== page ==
St. Louis Cardinals all-time starting lineup

Who would you put in the St. Louis Cardinals all-time lineup?

(AP Photo. File)

The St. Louis Cardinals have a long and rich baseball history, one that includes a National League-record 11 World Series titles. There have been great plays and Hall of Fame players, and the franchise has some of the most devoted and passionate fans in all of sports. Like most of the decisions during our all-time starting lineups, the nods for the Cardinals’ version were not easy. So, who belongs in the lineup? Here are our picks for the best nine (plus a few more spots) in St. Louis Cardinals history.

C: Yadier Molina

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Yadier Molina is simply an amazing backstop, and a Cardinal through and through. And don’t overlook his bat: a career .281 hitter with over 2000 hits (and counting). Add that in with his leadership— on and off the field—and it’s easy to see why we have him as the starting catcher.

1B: Albert Pujols

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It was tough to see Albert Pujols leave St. Louis for Anaheim. The great Pujols hit 445 home runs over 11 seasons with St. Louis, and had 2,073 hits.

2B: Rogers Hornsby

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Rogers Hornsby had 2,110 hits over 13 seasons as a Cardinal. How about a career .359 batting average with the Cardinals? A legend. And our starting second baseman.

SS: Ozzie Smith

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Ozzie Smith was one of the best shortstops to play the game. He was a 15-time All-Star and 13-time Gold Glove winner, and the durability (19-year career and nearly 2000 games played for the Cardinals) was also impressive.

3B: Ken Boyer

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Ken Boyer won five Gold Gloves in 11 seasons with the Cardinals, which adds to the overall infield strength of this lineup. He had 255 of his 282 career home runs as a Redbird, which is a nice power boost from the hot corner, too.

OF: Stan Musial

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Stan Musial is Mr. Cardinal. He played his entire career with St. Louis from 1941-63. “Stan the Man” missed the 1945 season due to military service. Otherwise, he was a megastar. Musial finished with 3,630 hits, including 475 home runs. He was a 24-time All-Star, 7-time batting champ, 3-time NL MVP, and 3-time World Series champ. Legend.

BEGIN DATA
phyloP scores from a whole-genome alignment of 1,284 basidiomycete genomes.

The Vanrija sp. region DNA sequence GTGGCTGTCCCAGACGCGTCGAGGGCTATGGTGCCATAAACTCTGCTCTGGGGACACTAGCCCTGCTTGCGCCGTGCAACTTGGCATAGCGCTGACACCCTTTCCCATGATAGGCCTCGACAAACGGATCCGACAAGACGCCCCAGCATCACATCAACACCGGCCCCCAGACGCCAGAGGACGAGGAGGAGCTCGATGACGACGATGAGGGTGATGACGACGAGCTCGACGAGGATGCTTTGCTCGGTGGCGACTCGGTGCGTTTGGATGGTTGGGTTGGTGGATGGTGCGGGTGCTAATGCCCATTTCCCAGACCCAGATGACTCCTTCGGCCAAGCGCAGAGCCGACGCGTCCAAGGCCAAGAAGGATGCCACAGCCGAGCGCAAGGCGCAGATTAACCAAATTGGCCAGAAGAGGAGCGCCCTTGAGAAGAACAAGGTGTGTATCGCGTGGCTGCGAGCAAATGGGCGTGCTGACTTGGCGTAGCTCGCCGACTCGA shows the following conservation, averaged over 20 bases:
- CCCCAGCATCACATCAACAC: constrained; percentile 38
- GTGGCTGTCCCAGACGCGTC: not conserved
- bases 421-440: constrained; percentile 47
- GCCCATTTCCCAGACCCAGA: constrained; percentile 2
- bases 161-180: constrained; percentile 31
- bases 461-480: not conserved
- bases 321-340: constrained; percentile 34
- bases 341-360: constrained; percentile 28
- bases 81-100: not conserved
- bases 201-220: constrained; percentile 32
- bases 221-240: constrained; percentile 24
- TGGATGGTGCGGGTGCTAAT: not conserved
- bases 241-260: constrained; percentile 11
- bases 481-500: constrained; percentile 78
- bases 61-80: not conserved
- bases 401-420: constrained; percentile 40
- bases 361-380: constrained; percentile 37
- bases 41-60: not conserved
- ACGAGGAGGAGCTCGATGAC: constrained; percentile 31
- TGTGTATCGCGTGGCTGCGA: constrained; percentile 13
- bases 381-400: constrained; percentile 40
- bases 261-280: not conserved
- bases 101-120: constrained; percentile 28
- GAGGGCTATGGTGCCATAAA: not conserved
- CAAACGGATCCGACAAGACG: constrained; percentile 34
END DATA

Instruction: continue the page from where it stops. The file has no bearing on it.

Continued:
OF: Lou Brock

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Lou Brock specialized in stealing bases—and the Cardinals basically stole the outfielder from the Cubs in one of the most lopsided trades in baseball history. A Hall of Famer, Brock was an 8-time stolen base leader, 6-time All-Star and 2-time World Series champ.

OF: Curt Flood

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There are arguments for others, such as Joe Medwick and Enos Slaughter. However, when it comes to the overall impact on the game, few have had as much as Curt Flood. The outfielder became one of the pivotal figures in the sport’s labor history when he refused to accept a trade following the 1969 season, ultimately appealing his case to the U.S. Supreme Court unsuccessfully. Sometimes, a little character goes a long way…

SP: Bob Gibson

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Bob Gibson was one of the best righties to take the mound in either league. He went 251-174 in a 17-year career as a Cardinal. Gibson struck out 3,117 and had a 2.91 ERA, and was a 20-game winner five times. He notched 19 wins in two other seasons.

RP: Lee Smith

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A tough decision as the Cardinals have had some great ones. Bruce Sutter? Jason Isringhausen? Al Hrabosky? We’re going to go with Lee Smith, who had 160 saves in his four seasons in red. That’s a sweet 40 per year.

Manager: Tony La Russa

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Tony La Russa gets the edge because of his two World Series victories and 1,408 wins as Cardinals manager. La Russa also was skipper for 50 post-season victories. Other all-time starting lineups: Los Angeles Dodgers. San Francisco Giants all-time starting lineup. New York Yankees.



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